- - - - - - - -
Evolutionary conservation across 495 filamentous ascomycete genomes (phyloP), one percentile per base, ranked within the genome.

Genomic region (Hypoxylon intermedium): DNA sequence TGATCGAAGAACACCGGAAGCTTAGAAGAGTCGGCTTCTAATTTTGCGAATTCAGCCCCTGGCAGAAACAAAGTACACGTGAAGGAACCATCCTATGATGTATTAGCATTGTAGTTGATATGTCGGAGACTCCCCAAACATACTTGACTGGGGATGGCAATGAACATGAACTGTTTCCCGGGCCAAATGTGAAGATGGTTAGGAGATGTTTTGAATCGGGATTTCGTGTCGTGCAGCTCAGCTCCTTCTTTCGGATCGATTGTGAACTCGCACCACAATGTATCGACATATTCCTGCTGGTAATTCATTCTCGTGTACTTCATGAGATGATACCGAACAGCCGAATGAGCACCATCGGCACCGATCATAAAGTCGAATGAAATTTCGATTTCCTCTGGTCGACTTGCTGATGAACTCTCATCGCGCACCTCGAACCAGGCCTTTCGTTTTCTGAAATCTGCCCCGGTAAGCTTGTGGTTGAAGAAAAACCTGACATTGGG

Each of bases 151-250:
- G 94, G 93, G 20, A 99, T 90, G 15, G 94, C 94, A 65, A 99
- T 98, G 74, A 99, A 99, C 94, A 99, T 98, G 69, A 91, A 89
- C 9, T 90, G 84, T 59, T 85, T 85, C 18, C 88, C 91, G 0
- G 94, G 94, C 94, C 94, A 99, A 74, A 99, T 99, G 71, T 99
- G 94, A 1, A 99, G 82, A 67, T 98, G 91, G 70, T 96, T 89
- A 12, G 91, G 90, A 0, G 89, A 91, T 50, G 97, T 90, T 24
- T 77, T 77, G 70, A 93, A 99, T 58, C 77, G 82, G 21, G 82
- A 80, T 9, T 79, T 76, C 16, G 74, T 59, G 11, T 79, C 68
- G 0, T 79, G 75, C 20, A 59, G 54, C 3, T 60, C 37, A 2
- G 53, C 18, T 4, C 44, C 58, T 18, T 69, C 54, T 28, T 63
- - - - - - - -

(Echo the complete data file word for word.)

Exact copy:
Evolutionary conservation across 495 filamentous ascomycete genomes (phyloP), one percentile per base, ranked within the genome.

Genomic region (Hypoxylon intermedium): DNA sequence TGATCGAAGAACACCGGAAGCTTAGAAGAGTCGGCTTCTAATTTTGCGAATTCAGCCCCTGGCAGAAACAAAGTACACGTGAAGGAACCATCCTATGATGTATTAGCATTGTAGTTGATATGTCGGAGACTCCCCAAACATACTTGACTGGGGATGGCAATGAACATGAACTGTTTCCCGGGCCAAATGTGAAGATGGTTAGGAGATGTTTTGAATCGGGATTTCGTGTCGTGCAGCTCAGCTCCTTCTTTCGGATCGATTGTGAACTCGCACCACAATGTATCGACATATTCCTGCTGGTAATTCATTCTCGTGTACTTCATGAGATGATACCGAACAGCCGAATGAGCACCATCGGCACCGATCATAAAGTCGAATGAAATTTCGATTTCCTCTGGTCGACTTGCTGATGAACTCTCATCGCGCACCTCGAACCAGGCCTTTCGTTTTCTGAAATCTGCCCCGGTAAGCTTGTGGTTGAAGAAAAACCTGACATTGGG

Each of bases 151-250:
- G 94, G 93, G 20, A 99, T 90, G 15, G 94, C 94, A 65, A 99
- T 98, G 74, A 99, A 99, C 94, A 99, T 98, G 69, A 91, A 89
- C 9, T 90, G 84, T 59, T 85, T 85, C 18, C 88, C 91, G 0
- G 94, G 94, C 94, C 94, A 99, A 74, A 99, T 99, G 71, T 99
- G 94, A 1, A 99, G 82, A 67, T 98, G 91, G 70, T 96, T 89
- A 12, G 91, G 90, A 0, G 89, A 91, T 50, G 97, T 90, T 24
- T 77, T 77, G 70, A 93, A 99, T 58, C 77, G 82, G 21, G 82
- A 80, T 9, T 79, T 76, C 16, G 74, T 59, G 11, T 79, C 68
- G 0, T 79, G 75, C 20, A 59, G 54, C 3, T 60, C 37, A 2
- G 53, C 18, T 4, C 44, C 58, T 18, T 69, C 54, T 28, T 63